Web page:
# Help with experiment

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1. Mar 11, 2008

### kortayabs

Hi,
I understand that this forum is way over and above what I need, but I am desperate and cannot find the answer anywhere. Other forums make you pay and I don't want to do that. Please have some mercy on me!

I am a homeschooling mother and am working with my 8yr old on a science fair project. She is doing the dropping an egg and trying to get it not to break experiment. I don't know how much info you want, so I'll give you everything.

We put the egg in a small cardboard box with cottonballs and added a simple parachute made from paper and string. The egg broke when we dropped it. We tried again and she wanted to add a second parachute and also more cottonballs. We added almost an entire bag of cottonballs and the box was so full we could hardly close the flaps. The egg did not break.

We have been learning about parachutes and why they work, air resistance and everything. She decided she wanted to try to drop the box without the parachute to see what happens. The egg did not break.

So, she knows instinctively that the packaging is what kept the egg from breaking and that is where I'm having problems. I cannot find any "science terms" to explain to her why the packaging helped. I have looked at inertia, all of Newton's laws, forces of objects when they hit the ground, but I can't find anything that tallks about why packaging helps objects to not break. I think it has something to do with the energy of the egg being absorbed into the cottonballs. I don't know!

What I'm looking for specifically are terms with definitions and why those principles helped keep the egg from breaking. Thank you so much and I'm sorry if I'm posting this wrong or even in the wrong place. Thank you!!

2. Mar 11, 2008

### mgb_phys

It's acceleration. Force is proportional to mass * acceleration.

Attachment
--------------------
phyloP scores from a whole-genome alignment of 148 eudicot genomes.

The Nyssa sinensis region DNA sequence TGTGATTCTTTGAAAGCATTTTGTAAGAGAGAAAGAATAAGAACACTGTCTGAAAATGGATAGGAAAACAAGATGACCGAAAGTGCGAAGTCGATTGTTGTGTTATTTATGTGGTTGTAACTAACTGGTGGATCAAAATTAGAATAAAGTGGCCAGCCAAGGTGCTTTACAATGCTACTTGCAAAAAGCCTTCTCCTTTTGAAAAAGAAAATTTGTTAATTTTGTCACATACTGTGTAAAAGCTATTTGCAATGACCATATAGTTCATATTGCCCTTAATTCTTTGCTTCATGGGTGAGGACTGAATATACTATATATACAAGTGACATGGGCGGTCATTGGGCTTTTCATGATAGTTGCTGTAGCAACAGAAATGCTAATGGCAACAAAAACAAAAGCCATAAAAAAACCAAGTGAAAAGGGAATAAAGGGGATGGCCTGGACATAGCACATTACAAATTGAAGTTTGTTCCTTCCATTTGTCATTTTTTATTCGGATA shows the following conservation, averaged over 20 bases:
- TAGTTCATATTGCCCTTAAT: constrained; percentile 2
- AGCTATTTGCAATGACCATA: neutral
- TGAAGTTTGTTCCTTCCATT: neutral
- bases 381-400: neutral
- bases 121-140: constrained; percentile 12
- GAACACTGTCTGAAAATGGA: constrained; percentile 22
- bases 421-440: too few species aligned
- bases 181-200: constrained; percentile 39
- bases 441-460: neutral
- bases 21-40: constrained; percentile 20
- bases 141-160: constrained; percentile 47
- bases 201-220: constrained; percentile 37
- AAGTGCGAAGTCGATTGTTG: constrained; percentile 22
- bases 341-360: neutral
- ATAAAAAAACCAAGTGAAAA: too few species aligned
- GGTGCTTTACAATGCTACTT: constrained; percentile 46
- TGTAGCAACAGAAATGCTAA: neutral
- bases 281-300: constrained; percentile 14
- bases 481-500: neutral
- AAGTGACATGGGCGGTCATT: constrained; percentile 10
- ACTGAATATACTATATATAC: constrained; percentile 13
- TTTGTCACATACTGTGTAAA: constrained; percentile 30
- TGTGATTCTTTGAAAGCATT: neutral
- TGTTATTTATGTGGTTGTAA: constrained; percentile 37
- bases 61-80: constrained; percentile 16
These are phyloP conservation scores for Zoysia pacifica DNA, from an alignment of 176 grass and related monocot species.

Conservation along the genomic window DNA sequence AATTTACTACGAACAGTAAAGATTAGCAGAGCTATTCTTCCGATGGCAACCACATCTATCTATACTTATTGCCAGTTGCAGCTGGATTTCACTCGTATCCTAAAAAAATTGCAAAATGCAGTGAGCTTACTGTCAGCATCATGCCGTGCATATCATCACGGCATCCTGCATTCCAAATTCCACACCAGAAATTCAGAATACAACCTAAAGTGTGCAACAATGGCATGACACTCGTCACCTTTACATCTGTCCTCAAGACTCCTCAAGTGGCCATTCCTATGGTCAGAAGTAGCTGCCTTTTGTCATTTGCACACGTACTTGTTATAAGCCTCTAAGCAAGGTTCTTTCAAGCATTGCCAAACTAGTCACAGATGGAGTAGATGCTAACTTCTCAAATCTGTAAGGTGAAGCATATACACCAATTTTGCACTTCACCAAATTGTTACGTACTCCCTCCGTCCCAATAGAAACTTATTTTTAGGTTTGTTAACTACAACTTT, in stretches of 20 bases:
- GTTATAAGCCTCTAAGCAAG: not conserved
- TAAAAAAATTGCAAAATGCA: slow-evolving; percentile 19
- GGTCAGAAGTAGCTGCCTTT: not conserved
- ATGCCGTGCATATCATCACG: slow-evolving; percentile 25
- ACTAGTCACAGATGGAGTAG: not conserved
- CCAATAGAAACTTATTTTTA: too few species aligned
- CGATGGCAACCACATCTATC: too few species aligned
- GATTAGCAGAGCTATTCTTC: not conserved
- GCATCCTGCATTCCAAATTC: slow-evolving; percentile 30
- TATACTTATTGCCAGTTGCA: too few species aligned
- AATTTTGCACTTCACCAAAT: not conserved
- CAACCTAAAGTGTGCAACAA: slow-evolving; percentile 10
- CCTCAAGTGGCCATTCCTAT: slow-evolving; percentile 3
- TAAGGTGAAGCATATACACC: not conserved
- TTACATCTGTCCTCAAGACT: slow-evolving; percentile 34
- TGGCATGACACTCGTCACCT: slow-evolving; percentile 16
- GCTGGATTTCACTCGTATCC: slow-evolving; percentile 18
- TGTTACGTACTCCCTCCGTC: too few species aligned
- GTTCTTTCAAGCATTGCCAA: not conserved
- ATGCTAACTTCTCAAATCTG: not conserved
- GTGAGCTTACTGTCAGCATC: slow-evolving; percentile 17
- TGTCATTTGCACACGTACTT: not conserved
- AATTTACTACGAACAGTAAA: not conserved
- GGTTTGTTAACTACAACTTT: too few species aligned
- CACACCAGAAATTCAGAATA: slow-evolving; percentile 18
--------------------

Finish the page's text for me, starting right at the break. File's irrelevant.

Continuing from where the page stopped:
One of the big 'lightbulb' moments in mechanics is realising that acceleration also applies to things stopping as well as cars setting off.

What the cotton wool balls are doing is slowing the egg to a stop more slowly so the overall acceleration is less. It's exactly like you breaking gently in a car against slamming on the brakes. Car crumple zones and airbags do exactly the same thing.

The parachute is also reducing acceleration but by making the initial speed lower, so you are de-accelerating form a slower speed to a stop in the same time.

ps Congratulations on teaching this stuff - Keep up the good work and please ask here if there is anything else you need to know !

3. Mar 11, 2008

### kortayabs

Thank you so much for helping me out! That's what I needed to know. We've already been defining and talking about acceleration, terminal speed, mass, force and gravity so there's not really anything "new," just more in depth on the same things. Thank you for taking me seriously and answering my question. I really am grateful! Thanks!

4. Mar 11, 2008

### _Mayday_

Wow! Great job! By 8 I wouldn't have dreamed of doing such cool stuff! As mgb said, if you ever need any help the people on this forum are more than willing to help. I don't know the physics behind this but I thought it was cool when i was small. Take an egg long ways from point to point and try to break it with one hand. It is vurtually impossible, it is related to the structure of the shell! Sorry, slightly unrelated, anyway goodluck with the rest of the experiment!

_Mayday_